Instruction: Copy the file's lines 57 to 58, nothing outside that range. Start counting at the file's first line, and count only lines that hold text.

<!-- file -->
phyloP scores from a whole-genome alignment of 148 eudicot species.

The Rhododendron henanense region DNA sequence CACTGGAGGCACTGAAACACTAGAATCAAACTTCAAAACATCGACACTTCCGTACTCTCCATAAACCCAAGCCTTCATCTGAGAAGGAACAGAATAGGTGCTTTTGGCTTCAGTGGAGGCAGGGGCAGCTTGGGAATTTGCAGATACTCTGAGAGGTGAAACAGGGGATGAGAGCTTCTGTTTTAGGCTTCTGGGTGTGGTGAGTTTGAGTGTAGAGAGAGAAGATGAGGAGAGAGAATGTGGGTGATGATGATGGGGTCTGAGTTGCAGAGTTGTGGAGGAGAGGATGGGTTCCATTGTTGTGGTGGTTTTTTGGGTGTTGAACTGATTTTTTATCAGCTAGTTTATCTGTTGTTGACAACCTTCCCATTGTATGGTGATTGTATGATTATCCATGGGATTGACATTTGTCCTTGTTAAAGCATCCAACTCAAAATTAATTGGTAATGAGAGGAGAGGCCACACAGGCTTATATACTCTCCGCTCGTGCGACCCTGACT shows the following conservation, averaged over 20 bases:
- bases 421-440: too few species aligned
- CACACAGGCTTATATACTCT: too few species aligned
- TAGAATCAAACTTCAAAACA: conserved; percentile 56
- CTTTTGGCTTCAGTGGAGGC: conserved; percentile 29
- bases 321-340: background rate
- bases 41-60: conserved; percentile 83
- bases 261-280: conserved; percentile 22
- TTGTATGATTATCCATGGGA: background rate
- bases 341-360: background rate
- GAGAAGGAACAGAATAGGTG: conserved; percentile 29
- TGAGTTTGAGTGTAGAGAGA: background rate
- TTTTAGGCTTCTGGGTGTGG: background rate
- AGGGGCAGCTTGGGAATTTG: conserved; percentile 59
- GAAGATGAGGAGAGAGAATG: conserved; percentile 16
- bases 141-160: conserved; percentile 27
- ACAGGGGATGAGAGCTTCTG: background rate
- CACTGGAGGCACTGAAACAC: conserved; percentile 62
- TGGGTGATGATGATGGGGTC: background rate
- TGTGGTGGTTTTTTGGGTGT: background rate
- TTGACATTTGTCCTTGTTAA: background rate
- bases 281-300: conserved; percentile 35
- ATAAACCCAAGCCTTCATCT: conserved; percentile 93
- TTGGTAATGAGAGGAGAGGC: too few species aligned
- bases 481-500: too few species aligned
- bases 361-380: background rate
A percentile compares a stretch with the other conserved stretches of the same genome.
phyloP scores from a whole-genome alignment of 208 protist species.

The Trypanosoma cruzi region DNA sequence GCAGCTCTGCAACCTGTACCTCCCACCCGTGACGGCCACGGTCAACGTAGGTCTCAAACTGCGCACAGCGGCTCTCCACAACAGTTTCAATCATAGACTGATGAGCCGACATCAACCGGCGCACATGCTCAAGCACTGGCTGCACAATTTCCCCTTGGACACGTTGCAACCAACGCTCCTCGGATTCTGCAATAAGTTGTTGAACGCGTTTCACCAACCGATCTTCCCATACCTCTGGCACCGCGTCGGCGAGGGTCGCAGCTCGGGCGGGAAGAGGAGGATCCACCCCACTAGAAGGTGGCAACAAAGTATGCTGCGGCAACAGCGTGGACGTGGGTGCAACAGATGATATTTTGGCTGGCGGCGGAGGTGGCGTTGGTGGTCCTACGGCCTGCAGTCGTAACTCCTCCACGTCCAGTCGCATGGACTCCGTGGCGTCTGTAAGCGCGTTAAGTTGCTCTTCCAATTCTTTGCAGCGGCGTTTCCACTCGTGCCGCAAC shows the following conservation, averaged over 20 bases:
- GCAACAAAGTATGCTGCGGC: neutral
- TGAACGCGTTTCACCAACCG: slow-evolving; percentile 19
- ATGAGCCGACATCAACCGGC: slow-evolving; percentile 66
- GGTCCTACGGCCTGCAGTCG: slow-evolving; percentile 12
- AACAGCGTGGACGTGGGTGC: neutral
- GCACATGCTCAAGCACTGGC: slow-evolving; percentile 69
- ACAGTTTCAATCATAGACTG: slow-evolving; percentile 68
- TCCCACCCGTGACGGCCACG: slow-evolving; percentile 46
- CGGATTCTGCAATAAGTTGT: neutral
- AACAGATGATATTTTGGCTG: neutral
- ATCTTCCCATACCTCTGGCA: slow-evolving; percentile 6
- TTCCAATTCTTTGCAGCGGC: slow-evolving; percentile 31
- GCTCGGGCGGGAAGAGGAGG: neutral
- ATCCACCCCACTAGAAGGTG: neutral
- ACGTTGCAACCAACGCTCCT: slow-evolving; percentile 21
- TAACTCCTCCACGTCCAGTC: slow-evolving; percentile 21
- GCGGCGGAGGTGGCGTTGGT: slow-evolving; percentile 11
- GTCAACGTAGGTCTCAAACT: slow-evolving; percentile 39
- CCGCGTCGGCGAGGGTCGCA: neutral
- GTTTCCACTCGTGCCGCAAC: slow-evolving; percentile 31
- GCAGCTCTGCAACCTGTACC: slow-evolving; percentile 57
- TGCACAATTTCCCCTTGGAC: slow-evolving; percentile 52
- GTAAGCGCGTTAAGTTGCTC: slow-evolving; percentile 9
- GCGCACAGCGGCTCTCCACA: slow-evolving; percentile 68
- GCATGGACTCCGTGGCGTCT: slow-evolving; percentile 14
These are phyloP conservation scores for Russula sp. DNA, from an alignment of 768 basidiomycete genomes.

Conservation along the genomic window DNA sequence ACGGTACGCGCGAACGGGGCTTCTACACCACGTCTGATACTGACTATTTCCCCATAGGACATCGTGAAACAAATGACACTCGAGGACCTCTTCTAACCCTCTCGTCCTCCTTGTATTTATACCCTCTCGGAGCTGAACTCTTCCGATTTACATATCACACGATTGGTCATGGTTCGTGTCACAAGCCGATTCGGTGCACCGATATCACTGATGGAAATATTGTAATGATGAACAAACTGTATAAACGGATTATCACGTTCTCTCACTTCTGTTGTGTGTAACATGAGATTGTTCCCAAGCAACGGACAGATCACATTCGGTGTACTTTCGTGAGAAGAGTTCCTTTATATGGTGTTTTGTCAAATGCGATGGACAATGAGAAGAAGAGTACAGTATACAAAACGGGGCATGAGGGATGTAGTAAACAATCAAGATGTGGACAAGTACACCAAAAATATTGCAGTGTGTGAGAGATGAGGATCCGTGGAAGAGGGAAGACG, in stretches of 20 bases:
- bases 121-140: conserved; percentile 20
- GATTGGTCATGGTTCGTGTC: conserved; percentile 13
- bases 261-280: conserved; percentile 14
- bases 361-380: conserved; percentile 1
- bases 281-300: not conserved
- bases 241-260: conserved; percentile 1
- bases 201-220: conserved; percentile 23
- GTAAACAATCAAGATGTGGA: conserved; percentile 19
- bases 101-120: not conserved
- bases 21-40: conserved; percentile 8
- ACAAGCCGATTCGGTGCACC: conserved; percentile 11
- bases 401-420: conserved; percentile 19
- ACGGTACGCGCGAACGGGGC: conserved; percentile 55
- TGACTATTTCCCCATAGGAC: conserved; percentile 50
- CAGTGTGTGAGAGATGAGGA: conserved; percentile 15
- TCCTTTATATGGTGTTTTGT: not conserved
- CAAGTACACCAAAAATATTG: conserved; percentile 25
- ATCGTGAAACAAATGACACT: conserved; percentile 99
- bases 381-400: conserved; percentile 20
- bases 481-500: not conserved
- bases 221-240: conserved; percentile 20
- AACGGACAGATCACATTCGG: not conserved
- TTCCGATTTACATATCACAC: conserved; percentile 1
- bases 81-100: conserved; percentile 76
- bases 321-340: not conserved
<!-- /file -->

Conservation along the genomic window DNA sequence ACGGTACGCGCGAACGGGGCTTCTACACCACGTCTGATACTGACTATTTCCCCATAGGACATCGTGAAACAAATGACACTCGAGGACCTCTTCTAACCCTCTCGTCCTCCTTGTATTTATACCCTCTCGGAGCTGAACTCTTCCGATTTACATATCACACGATTGGTCATGGTTCGTGTCACAAGCCGATTCGGTGCACCGATATCACTGATGGAAATATTGTAATGATGAACAAACTGTATAAACGGATTATCACGTTCTCTCACTTCTGTTGTGTGTAACATGAGATTGTTCCCAAGCAACGGACAGATCACATTCGGTGTACTTTCGTGAGAAGAGTTCCTTTATATGGTGTTTTGTCAAATGCGATGGACAATGAGAAGAAGAGTACAGTATACAAAACGGGGCATGAGGGATGTAGTAAACAATCAAGATGTGGACAAGTACACCAAAAATATTGCAGTGTGTGAGAGATGAGGATCCGTGGAAGAGGGAAGACG, in stretches of 20 bases:
- bases 121-140: conserved; percentile 20